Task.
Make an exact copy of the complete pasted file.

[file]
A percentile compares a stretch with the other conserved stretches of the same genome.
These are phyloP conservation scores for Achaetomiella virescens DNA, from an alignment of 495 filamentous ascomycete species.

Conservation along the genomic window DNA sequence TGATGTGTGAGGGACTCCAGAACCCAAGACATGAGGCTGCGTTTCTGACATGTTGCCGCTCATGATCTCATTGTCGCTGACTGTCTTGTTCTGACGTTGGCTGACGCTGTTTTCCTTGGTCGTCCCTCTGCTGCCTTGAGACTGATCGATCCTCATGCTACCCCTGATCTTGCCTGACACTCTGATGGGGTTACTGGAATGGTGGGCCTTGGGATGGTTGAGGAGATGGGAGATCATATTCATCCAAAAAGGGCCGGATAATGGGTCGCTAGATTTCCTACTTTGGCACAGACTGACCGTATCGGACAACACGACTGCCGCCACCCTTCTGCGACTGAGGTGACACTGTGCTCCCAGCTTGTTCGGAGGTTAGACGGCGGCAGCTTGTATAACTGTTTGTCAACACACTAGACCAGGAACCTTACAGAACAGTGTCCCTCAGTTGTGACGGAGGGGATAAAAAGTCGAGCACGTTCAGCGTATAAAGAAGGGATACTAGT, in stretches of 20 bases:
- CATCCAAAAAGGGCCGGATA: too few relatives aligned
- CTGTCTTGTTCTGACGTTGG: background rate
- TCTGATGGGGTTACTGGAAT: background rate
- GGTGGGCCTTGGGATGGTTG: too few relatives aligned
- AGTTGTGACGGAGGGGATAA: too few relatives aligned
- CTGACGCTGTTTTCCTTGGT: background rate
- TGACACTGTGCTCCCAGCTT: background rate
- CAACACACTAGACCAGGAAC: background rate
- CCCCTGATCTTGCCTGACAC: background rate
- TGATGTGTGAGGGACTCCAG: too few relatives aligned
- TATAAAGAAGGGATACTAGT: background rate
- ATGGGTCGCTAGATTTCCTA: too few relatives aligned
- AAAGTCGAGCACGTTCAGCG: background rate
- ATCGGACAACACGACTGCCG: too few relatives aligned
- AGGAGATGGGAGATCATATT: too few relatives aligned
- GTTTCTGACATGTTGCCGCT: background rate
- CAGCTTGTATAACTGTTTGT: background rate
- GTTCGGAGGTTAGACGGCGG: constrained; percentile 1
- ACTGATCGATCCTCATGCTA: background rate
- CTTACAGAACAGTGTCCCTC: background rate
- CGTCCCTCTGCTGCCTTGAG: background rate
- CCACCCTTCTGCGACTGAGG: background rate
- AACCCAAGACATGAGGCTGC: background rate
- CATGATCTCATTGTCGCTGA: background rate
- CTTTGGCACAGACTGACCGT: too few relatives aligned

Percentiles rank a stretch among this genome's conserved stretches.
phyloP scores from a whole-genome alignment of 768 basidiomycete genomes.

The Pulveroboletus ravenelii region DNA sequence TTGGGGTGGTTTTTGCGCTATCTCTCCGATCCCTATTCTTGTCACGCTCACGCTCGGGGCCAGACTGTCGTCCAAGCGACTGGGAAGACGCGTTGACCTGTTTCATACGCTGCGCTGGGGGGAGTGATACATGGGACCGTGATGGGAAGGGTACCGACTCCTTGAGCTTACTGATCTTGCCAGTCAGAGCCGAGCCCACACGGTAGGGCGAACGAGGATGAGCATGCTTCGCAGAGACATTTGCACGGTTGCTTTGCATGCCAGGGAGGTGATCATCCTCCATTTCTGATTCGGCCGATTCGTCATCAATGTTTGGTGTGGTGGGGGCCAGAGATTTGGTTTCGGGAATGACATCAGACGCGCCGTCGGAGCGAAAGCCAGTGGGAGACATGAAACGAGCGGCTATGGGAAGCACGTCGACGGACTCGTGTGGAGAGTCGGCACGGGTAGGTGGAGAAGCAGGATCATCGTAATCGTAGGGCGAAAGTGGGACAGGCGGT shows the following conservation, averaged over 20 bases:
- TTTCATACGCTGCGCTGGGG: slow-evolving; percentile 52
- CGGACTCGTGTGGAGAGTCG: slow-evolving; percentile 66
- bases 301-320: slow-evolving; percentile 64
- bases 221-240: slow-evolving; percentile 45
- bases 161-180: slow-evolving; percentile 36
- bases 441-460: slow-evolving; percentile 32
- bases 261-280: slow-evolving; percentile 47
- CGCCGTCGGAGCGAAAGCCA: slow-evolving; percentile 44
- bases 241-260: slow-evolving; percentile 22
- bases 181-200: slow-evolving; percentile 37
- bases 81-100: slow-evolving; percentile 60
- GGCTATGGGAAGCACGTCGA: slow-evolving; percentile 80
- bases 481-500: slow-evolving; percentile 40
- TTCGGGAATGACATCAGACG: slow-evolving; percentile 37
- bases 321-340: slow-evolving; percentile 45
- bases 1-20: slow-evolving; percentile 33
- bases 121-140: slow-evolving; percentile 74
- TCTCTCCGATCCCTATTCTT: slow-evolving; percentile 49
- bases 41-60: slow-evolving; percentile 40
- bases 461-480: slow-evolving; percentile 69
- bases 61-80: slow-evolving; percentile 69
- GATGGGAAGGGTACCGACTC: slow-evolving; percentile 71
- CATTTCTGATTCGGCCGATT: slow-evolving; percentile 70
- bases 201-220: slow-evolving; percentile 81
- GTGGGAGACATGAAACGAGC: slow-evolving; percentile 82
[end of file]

A percentile compares a stretch with the other conserved stretches of the same genome.
These are phyloP conservation scores for Achaetomiella virescens DNA, from an alignment of 495 filamentous ascomycete species.

Conservation along the genomic window DNA sequence TGATGTGTGAGGGACTCCAGAACCCAAGACATGAGGCTGCGTTTCTGACATGTTGCCGCTCATGATCTCATTGTCGCTGACTGTCTTGTTCTGACGTTGGCTGACGCTGTTTTCCTTGGTCGTCCCTCTGCTGCCTTGAGACTGATCGATCCTCATGCTACCCCTGATCTTGCCTGACACTCTGATGGGGTTACTGGAATGGTGGGCCTTGGGATGGTTGAGGAGATGGGAGATCATATTCATCCAAAAAGGGCCGGATAATGGGTCGCTAGATTTCCTACTTTGGCACAGACTGACCGTATCGGACAACACGACTGCCGCCACCCTTCTGCGACTGAGGTGACACTGTGCTCCCAGCTTGTTCGGAGGTTAGACGGCGGCAGCTTGTATAACTGTTTGTCAACACACTAGACCAGGAACCTTACAGAACAGTGTCCCTCAGTTGTGACGGAGGGGATAAAAAGTCGAGCACGTTCAGCGTATAAAGAAGGGATACTAGT, in stretches of 20 bases:
- CATCCAAAAAGGGCCGGATA: too few relatives aligned
- CTGTCTTGTTCTGACGTTGG: background rate
- TCTGATGGGGTTACTGGAAT: background rate
- GGTGGGCCTTGGGATGGTTG: too few relatives aligned
- AGTTGTGACGGAGGGGATAA: too few relatives aligned
- CTGACGCTGTTTTCCTTGGT: background rate
- TGACACTGTGCTCCCAGCTT: background rate
- CAACACACTAGACCAGGAAC: background rate
- CCCCTGATCTTGCCTGACAC: background rate
- TGATGTGTGAGGGACTCCAG: too few relatives aligned
- TATAAAGAAGGGATACTAGT: background rate
- ATGGGTCGCTAGATTTCCTA: too few relatives aligned
- AAAGTCGAGCACGTTCAGCG: background rate
- ATCGGACAACACGACTGCCG: too few relatives aligned
- AGGAGATGGGAGATCATATT: too few relatives aligned
- GTTTCTGACATGTTGCCGCT: background rate
- CAGCTTGTATAACTGTTTGT: background rate
- GTTCGGAGGTTAGACGGCGG: constrained; percentile 1
- ACTGATCGATCCTCATGCTA: background rate
- CTTACAGAACAGTGTCCCTC: background rate
- CGTCCCTCTGCTGCCTTGAG: background rate
- CCACCCTTCTGCGACTGAGG: background rate
- AACCCAAGACATGAGGCTGC: background rate
- CATGATCTCATTGTCGCTGA: background rate
- CTTTGGCACAGACTGACCGT: too few relatives aligned

Percentiles rank a stretch among this genome's conserved stretches.
phyloP scores from a whole-genome alignment of 768 basidiomycete genomes.

The Pulveroboletus ravenelii region DNA sequence TTGGGGTGGTTTTTGCGCTATCTCTCCGATCCCTATTCTTGTCACGCTCACGCTCGGGGCCAGACTGTCGTCCAAGCGACTGGGAAGACGCGTTGACCTGTTTCATACGCTGCGCTGGGGGGAGTGATACATGGGACCGTGATGGGAAGGGTACCGACTCCTTGAGCTTACTGATCTTGCCAGTCAGAGCCGAGCCCACACGGTAGGGCGAACGAGGATGAGCATGCTTCGCAGAGACATTTGCACGGTTGCTTTGCATGCCAGGGAGGTGATCATCCTCCATTTCTGATTCGGCCGATTCGTCATCAATGTTTGGTGTGGTGGGGGCCAGAGATTTGGTTTCGGGAATGACATCAGACGCGCCGTCGGAGCGAAAGCCAGTGGGAGACATGAAACGAGCGGCTATGGGAAGCACGTCGACGGACTCGTGTGGAGAGTCGGCACGGGTAGGTGGAGAAGCAGGATCATCGTAATCGTAGGGCGAAAGTGGGACAGGCGGT shows the following conservation, averaged over 20 bases:
- TTTCATACGCTGCGCTGGGG: slow-evolving; percentile 52
- CGGACTCGTGTGGAGAGTCG: slow-evolving; percentile 66
- bases 301-320: slow-evolving; percentile 64
- bases 221-240: slow-evolving; percentile 45
- bases 161-180: slow-evolving; percentile 36
- bases 441-460: slow-evolving; percentile 32
- bases 261-280: slow-evolving; percentile 47
- CGCCGTCGGAGCGAAAGCCA: slow-evolving; percentile 44
- bases 241-260: slow-evolving; percentile 22
- bases 181-200: slow-evolving; percentile 37
- bases 81-100: slow-evolving; percentile 60
- GGCTATGGGAAGCACGTCGA: slow-evolving; percentile 80
- bases 481-500: slow-evolving; percentile 40
- TTCGGGAATGACATCAGACG: slow-evolving; percentile 37
- bases 321-340: slow-evolving; percentile 45
- bases 1-20: slow-evolving; percentile 33
- bases 121-140: slow-evolving; percentile 74
- TCTCTCCGATCCCTATTCTT: slow-evolving; percentile 49
- bases 41-60: slow-evolving; percentile 40
- bases 461-480: slow-evolving; percentile 69
- bases 61-80: slow-evolving; percentile 69
- GATGGGAAGGGTACCGACTC: slow-evolving; percentile 71
- CATTTCTGATTCGGCCGATT: slow-evolving; percentile 70
- bases 201-220: slow-evolving; percentile 81
- GTGGGAGACATGAAACGAGC: slow-evolving; percentile 82